The plans that I've looked at (Audobon, etc) specify 1" t cypress or cedar but maybe pine will work. However, we probably can't afford that if we're going to make and donate more than 50-100 nest boxes. I don't know if the wood ducks will use boxes made from T11 plywood siding. Just something to consider before we jump in there.
Why do you think the duck might not use boxes made from T111?
 

Jeff

Jeff
Corporate Member
Why do you think the duck might not use boxes made from T111?
I was just thinking out loud and violated the idea "think before speaking". I found some other information below. We're good to go with T11.

From the South Carolina Dept of Natural Resources.



Rough sawn, cypress, pine or cedar lumbers are good choices as a nest box building material. If smooth or dressed lumber is used, be sure to tack a piece of mesh screening to the inside under the entrance hole. This will enable day-old ducklings to climb up and exit with the brood when the hen calls from the water below. All nest boxes should be checked each winter prior to the nesting season to replace nesting material, check the tightness of the predator guard and secure the lid and screen door latch. Production inspections should be made as often as possible during March through June, but at least once in April or May.
Specifications for Wood Duck Box Construction
Materials

  • Rough cut cedar, yellow pine or cypress boards 1" thick are preferred, but exterior plywood is an acceptable substitute. DO NOT use treated lumber.
  • Weather resistant latch on the side flap that opens for maintenance (ex. 2" zinc hook & eye)
  • Zinc coated 1 1/2" inch wood screws
 

Hmerkle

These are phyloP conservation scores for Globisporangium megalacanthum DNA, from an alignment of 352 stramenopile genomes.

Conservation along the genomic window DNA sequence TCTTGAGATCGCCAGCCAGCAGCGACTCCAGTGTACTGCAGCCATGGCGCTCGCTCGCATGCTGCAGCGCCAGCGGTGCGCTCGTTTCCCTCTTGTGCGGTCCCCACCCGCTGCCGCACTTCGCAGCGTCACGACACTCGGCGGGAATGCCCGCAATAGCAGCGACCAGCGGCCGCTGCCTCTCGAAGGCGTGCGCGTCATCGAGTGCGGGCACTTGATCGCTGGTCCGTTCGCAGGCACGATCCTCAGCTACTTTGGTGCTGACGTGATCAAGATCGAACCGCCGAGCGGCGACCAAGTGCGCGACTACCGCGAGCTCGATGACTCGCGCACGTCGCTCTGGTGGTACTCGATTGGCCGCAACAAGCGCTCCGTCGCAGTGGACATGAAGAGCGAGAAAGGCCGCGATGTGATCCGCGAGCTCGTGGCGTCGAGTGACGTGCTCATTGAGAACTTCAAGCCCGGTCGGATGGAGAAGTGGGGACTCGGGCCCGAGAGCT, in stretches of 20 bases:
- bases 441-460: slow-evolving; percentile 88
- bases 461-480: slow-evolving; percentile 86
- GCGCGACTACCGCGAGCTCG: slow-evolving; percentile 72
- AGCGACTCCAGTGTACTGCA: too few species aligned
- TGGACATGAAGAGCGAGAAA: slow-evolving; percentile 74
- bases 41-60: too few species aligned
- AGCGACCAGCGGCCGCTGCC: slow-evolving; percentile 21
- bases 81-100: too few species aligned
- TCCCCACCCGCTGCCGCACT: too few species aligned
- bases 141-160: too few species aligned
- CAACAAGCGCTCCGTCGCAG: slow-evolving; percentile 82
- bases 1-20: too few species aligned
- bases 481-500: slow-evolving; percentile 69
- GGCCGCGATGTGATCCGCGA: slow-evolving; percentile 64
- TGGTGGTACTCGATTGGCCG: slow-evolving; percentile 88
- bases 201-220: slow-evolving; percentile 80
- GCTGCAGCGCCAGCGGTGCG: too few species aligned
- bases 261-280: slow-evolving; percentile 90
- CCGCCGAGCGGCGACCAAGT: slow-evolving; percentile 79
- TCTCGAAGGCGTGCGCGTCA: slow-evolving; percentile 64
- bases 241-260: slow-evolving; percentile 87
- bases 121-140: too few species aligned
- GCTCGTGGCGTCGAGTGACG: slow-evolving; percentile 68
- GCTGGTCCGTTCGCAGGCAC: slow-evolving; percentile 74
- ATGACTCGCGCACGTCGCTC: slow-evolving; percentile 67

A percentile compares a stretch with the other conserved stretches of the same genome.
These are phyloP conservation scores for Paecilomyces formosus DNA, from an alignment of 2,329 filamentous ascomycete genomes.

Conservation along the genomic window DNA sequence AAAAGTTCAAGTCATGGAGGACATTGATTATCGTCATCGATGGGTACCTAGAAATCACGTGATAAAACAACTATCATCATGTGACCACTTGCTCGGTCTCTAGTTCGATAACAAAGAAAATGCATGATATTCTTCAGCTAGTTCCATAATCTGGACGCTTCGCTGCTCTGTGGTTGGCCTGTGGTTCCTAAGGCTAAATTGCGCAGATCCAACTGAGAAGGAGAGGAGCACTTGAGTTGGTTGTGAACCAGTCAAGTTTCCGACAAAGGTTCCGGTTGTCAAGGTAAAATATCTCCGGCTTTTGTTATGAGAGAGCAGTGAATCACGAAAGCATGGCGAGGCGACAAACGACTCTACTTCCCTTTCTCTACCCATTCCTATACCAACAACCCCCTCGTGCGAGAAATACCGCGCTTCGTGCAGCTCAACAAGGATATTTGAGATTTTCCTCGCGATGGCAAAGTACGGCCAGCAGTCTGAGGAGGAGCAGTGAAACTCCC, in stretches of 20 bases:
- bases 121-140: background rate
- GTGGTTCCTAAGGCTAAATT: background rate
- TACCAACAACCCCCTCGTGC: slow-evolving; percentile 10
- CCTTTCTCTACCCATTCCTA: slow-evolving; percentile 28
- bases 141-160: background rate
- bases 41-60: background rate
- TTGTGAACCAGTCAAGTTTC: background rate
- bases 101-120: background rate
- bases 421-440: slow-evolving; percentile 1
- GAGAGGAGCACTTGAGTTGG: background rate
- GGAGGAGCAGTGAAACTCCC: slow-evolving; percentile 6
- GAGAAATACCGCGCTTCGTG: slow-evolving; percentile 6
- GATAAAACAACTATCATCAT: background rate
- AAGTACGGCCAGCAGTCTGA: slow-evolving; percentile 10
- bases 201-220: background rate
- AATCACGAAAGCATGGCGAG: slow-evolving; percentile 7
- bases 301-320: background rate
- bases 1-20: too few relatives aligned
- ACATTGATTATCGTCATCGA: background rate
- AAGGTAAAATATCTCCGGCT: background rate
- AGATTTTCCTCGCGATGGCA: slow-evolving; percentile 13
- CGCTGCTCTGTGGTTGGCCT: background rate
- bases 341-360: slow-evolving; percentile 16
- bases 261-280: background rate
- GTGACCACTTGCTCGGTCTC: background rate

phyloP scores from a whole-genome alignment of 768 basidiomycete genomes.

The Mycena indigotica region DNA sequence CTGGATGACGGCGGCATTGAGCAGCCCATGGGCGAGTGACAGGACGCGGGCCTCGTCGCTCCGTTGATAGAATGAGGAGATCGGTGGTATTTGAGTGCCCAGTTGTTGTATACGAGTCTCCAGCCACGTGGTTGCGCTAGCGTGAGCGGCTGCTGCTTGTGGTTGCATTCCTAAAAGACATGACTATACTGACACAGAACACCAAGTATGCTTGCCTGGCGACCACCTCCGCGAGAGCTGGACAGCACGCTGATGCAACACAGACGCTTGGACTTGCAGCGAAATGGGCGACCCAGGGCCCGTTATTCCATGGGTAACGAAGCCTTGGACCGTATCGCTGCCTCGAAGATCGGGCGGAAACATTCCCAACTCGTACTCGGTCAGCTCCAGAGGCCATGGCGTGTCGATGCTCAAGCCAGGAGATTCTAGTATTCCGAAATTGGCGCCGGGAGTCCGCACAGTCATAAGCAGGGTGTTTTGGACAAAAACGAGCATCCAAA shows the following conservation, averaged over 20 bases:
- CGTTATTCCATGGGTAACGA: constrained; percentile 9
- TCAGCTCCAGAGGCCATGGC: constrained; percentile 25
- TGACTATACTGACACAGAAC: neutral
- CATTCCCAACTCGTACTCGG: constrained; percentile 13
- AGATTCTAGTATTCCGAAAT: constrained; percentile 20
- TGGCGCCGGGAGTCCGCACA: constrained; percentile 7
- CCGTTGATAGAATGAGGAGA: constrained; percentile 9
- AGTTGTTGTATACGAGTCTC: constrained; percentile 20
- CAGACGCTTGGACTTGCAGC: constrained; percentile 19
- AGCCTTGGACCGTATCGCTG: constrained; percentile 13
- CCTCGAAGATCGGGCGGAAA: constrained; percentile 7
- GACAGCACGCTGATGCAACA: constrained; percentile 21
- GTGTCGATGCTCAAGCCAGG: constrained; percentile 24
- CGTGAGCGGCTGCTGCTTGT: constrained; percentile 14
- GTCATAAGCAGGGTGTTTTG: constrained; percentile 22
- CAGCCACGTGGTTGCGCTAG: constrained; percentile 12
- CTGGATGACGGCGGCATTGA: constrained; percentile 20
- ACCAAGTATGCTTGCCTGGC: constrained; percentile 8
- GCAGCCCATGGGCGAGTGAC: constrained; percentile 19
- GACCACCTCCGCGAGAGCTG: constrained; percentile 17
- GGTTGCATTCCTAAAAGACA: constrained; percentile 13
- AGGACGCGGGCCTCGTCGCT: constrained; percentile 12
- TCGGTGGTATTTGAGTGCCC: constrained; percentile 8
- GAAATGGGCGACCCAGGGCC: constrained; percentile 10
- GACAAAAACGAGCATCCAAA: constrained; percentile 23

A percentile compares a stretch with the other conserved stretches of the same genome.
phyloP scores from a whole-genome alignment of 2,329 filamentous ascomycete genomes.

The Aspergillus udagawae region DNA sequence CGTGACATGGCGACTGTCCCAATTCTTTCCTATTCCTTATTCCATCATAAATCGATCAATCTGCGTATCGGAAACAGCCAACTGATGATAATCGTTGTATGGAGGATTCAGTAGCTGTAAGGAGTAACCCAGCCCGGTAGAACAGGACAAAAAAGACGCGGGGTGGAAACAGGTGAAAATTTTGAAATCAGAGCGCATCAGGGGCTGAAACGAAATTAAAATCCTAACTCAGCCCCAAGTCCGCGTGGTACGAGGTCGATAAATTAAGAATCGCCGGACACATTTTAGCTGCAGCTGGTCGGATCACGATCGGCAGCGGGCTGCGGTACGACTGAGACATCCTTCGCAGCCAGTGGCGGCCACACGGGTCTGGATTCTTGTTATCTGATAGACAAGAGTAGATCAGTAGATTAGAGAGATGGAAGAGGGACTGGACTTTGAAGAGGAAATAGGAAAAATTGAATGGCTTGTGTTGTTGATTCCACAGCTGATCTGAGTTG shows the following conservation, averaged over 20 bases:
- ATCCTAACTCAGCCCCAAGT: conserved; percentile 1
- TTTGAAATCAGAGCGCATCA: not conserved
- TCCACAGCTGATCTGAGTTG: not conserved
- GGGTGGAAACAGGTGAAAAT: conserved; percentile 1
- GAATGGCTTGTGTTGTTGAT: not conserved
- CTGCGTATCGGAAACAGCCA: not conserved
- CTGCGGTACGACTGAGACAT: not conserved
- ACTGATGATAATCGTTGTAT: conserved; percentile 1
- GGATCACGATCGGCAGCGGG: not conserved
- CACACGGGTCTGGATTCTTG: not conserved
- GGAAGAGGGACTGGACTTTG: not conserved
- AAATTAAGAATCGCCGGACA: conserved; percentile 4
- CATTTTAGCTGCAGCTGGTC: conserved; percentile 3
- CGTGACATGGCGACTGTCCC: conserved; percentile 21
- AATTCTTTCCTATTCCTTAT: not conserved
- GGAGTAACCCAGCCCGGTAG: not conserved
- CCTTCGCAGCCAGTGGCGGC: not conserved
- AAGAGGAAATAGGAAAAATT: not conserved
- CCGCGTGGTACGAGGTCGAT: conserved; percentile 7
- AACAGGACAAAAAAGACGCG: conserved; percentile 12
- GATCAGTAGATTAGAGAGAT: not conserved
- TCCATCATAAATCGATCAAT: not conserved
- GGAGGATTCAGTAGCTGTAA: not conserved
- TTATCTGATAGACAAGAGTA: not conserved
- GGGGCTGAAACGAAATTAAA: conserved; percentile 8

Board of Directors, Vice President
Hank
Corporate Member
I was just thinking out loud and violated the idea "think before speaking". I found some other information below. We're good to go with T11.

From the South Carolina Dept of Natural Resources.



Rough sawn, cypress, pine or cedar lumbers are good choices as a nest box building material. If smooth or dressed lumber is used, be sure to tack a piece of mesh screening to the inside under the entrance hole. This will enable day-old ducklings to climb up and exit with the brood when the hen calls from the water below. All nest boxes should be checked each winter prior to the nesting season to replace nesting material, check the tightness of the predator guard and secure the lid and screen door latch. Production inspections should be made as often as possible during March through June, but at least once in April or May.
Specifications for Wood Duck Box Construction
Materials

  • Rough cut cedar, yellow pine or cypress boards 1" thick are preferred, but exterior plywood is an acceptable substitute. DO NOT use treated lumber.
  • Weather resistant latch on the side flap that opens for maintenance (ex. 2" zinc hook & eye)
  • Zinc coated 1 1/2" inch wood screws
COOL!
Thank you for checking - now to determine how much / how many we could get out of a T111 sheet
 

Jeff

Jeff
Corporate Member
COOL!
Thank you for checking - now to determine how much / how many we could get out of a T111 sheet
A sheet of 3/4" t ply is about 24 board feet and here's the Skymaster's estimate.

I we presume 6 bd ft per, that gets 5 boxes per sheet. 34 bucks a sheet at home depot about 7 bucks per unit
 

Skymaster

Jack
Senior User
sheet is approx 32 sq ft, minus the overlap edges call it 30.just did numbers again and Bowman is correct, 9.08 bd ft so 10 is the number. possible 3 houses per sheet right back to approx 15$ plus hardware
 
Last edited:

Steve_Honeycutt

Chat Administartor
Steve
Corporate Member
T111 is available on FaceBook Marketplace in Mocksville NC (west of Winston Salem) for $22 per sheet. The seller claims to have 700 sheets.